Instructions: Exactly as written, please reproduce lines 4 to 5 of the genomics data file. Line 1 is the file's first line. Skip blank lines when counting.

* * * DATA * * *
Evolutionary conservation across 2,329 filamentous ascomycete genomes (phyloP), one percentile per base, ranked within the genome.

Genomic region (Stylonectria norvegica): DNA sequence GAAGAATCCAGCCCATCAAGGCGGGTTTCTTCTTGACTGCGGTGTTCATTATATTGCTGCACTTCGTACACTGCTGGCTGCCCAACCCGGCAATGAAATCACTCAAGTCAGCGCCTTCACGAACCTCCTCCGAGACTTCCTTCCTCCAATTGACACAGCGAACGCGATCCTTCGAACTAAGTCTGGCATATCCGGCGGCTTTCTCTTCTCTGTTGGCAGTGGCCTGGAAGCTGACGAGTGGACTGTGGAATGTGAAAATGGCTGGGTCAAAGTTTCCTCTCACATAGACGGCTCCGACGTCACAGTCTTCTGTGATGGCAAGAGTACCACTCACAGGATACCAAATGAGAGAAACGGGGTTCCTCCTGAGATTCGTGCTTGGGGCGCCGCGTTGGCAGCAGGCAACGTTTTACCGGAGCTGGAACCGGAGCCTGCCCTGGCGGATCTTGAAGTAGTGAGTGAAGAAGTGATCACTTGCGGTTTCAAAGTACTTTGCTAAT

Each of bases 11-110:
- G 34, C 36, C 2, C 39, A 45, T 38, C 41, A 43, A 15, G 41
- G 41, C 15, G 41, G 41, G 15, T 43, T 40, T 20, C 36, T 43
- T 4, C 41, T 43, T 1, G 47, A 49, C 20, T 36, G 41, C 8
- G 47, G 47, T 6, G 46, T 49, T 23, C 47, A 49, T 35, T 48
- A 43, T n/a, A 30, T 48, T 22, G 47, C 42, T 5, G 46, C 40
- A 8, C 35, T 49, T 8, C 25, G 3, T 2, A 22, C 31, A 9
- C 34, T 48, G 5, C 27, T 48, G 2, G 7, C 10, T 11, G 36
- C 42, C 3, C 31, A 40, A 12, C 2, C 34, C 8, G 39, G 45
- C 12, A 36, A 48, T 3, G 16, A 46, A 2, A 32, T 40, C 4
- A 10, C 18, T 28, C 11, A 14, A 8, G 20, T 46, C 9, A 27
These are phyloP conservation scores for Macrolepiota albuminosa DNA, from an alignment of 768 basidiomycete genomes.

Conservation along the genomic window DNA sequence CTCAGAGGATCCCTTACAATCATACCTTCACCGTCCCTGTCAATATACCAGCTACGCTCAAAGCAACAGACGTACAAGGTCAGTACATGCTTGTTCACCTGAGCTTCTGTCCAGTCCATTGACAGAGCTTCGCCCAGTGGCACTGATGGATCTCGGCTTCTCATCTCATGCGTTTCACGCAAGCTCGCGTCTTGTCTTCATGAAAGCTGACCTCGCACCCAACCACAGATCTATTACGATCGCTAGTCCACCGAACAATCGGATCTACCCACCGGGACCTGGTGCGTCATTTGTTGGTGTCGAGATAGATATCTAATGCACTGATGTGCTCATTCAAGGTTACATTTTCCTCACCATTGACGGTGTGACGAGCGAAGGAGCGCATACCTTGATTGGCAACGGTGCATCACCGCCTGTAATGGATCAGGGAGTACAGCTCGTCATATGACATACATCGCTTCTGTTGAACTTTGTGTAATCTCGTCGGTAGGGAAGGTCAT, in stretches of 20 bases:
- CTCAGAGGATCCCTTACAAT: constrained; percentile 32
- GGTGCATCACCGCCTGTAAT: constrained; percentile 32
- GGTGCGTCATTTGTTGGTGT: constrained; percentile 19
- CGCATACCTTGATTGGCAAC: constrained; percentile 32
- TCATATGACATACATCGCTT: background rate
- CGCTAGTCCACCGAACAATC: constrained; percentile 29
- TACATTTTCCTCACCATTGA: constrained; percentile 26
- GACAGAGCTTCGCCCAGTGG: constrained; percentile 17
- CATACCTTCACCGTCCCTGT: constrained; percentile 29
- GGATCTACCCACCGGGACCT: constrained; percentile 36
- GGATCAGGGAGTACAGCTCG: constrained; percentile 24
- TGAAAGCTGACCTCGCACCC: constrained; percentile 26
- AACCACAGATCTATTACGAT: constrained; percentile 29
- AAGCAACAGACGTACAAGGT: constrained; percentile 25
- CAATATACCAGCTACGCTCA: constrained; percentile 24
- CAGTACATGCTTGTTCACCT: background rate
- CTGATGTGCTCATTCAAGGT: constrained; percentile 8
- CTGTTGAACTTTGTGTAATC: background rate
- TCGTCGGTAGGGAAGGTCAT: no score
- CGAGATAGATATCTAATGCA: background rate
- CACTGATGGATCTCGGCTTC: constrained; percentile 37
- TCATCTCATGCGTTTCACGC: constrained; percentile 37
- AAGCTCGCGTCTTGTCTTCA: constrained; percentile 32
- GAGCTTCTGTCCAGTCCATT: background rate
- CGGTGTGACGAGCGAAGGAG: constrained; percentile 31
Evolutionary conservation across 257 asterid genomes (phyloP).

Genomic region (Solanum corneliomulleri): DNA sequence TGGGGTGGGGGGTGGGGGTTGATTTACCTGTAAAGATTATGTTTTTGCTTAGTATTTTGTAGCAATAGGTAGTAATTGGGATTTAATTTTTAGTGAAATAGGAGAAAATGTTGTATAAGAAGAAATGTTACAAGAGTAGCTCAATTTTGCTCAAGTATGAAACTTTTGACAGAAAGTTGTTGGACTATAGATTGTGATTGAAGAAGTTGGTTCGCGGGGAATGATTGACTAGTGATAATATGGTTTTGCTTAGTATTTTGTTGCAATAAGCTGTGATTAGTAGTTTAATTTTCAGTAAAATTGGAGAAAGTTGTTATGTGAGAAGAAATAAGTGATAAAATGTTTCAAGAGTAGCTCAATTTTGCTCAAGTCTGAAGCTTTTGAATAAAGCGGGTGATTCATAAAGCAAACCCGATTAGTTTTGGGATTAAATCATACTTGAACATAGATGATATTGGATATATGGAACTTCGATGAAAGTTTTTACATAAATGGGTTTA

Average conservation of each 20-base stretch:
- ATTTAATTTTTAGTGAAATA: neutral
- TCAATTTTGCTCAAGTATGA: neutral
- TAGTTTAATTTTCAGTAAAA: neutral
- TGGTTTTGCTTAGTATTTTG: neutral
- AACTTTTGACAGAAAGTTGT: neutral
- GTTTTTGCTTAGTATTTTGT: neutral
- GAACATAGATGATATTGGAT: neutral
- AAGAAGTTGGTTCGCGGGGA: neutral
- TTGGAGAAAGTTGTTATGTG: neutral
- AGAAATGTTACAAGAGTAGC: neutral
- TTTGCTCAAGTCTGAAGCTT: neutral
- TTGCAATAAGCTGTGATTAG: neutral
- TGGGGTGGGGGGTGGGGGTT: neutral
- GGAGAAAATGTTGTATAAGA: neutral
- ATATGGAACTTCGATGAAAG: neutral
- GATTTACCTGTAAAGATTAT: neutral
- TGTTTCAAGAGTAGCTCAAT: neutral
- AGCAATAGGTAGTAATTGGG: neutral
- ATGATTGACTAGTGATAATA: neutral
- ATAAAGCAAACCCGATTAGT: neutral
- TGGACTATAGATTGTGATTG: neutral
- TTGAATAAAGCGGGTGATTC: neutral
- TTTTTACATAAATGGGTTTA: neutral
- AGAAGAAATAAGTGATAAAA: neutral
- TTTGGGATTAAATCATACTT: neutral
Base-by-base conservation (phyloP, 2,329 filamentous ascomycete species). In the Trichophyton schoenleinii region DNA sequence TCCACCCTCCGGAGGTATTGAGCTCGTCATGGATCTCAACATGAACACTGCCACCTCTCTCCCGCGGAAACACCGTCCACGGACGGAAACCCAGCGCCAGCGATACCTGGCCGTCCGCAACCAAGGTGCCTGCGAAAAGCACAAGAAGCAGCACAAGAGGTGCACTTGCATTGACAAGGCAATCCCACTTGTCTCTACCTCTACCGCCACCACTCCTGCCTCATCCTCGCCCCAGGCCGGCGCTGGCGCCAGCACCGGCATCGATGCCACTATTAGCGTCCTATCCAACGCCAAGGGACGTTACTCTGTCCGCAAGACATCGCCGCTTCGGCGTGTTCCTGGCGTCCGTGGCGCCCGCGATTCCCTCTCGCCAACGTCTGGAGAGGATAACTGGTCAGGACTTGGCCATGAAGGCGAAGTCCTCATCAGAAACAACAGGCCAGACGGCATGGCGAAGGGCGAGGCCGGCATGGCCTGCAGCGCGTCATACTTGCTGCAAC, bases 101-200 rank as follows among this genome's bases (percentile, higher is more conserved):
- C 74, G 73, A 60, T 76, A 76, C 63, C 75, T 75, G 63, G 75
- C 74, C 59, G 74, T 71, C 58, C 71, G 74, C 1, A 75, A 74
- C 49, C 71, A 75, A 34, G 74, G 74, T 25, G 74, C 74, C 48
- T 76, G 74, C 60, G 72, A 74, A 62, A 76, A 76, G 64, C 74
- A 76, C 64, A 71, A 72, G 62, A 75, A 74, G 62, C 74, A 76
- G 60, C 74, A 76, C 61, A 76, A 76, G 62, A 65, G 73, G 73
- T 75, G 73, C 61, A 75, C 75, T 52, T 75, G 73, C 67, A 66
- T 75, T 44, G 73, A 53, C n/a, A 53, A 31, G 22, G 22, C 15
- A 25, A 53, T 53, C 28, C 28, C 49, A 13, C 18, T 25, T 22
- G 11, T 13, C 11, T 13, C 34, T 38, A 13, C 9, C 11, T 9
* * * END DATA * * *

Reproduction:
- G 34, C 36, C 2, C 39, A 45, T 38, C 41, A 43, A 15, G 41
- G 41, C 15, G 41, G 41, G 15, T 43, T 40, T 20, C 36, T 43